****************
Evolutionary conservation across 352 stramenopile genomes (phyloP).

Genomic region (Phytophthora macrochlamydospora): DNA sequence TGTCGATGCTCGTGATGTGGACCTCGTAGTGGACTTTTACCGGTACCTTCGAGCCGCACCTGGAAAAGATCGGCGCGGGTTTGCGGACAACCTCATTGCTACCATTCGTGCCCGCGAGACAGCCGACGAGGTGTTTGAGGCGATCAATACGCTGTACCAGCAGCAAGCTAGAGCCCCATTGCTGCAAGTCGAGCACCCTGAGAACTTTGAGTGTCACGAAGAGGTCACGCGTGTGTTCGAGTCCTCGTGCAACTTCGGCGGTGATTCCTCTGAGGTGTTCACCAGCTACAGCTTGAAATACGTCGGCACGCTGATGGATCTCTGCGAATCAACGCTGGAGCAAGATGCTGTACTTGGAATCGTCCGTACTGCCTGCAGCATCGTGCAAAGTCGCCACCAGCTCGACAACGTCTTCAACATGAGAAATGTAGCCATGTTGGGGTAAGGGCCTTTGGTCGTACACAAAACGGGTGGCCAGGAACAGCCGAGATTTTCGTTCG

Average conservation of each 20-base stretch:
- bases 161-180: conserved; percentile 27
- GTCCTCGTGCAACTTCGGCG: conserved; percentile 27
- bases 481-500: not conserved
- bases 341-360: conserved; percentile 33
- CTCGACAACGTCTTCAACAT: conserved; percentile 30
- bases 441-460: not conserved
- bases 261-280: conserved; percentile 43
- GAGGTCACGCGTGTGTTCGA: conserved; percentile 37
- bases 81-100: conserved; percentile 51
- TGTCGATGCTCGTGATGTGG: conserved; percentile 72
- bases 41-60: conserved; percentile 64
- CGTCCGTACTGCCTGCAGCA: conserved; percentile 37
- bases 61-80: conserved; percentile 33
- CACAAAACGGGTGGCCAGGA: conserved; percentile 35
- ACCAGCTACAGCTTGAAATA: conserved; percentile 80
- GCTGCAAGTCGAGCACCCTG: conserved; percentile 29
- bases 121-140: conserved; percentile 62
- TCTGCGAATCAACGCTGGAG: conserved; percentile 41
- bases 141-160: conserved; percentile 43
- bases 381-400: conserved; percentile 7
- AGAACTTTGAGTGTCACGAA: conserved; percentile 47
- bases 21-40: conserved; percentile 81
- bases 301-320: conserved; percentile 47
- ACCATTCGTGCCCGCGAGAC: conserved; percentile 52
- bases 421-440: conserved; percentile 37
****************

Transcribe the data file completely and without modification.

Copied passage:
Evolutionary conservation across 352 stramenopile genomes (phyloP).

Genomic region (Phytophthora macrochlamydospora): DNA sequence TGTCGATGCTCGTGATGTGGACCTCGTAGTGGACTTTTACCGGTACCTTCGAGCCGCACCTGGAAAAGATCGGCGCGGGTTTGCGGACAACCTCATTGCTACCATTCGTGCCCGCGAGACAGCCGACGAGGTGTTTGAGGCGATCAATACGCTGTACCAGCAGCAAGCTAGAGCCCCATTGCTGCAAGTCGAGCACCCTGAGAACTTTGAGTGTCACGAAGAGGTCACGCGTGTGTTCGAGTCCTCGTGCAACTTCGGCGGTGATTCCTCTGAGGTGTTCACCAGCTACAGCTTGAAATACGTCGGCACGCTGATGGATCTCTGCGAATCAACGCTGGAGCAAGATGCTGTACTTGGAATCGTCCGTACTGCCTGCAGCATCGTGCAAAGTCGCCACCAGCTCGACAACGTCTTCAACATGAGAAATGTAGCCATGTTGGGGTAAGGGCCTTTGGTCGTACACAAAACGGGTGGCCAGGAACAGCCGAGATTTTCGTTCG

Average conservation of each 20-base stretch:
- bases 161-180: conserved; percentile 27
- GTCCTCGTGCAACTTCGGCG: conserved; percentile 27
- bases 481-500: not conserved
- bases 341-360: conserved; percentile 33
- CTCGACAACGTCTTCAACAT: conserved; percentile 30
- bases 441-460: not conserved
- bases 261-280: conserved; percentile 43
- GAGGTCACGCGTGTGTTCGA: conserved; percentile 37
- bases 81-100: conserved; percentile 51
- TGTCGATGCTCGTGATGTGG: conserved; percentile 72
- bases 41-60: conserved; percentile 64
- CGTCCGTACTGCCTGCAGCA: conserved; percentile 37
- bases 61-80: conserved; percentile 33
- CACAAAACGGGTGGCCAGGA: conserved; percentile 35
- ACCAGCTACAGCTTGAAATA: conserved; percentile 80
- GCTGCAAGTCGAGCACCCTG: conserved; percentile 29
- bases 121-140: conserved; percentile 62
- TCTGCGAATCAACGCTGGAG: conserved; percentile 41
- bases 141-160: conserved; percentile 43
- bases 381-400: conserved; percentile 7
- AGAACTTTGAGTGTCACGAA: conserved; percentile 47
- bases 21-40: conserved; percentile 81
- bases 301-320: conserved; percentile 47
- ACCATTCGTGCCCGCGAGAC: conserved; percentile 52
- bases 421-440: conserved; percentile 37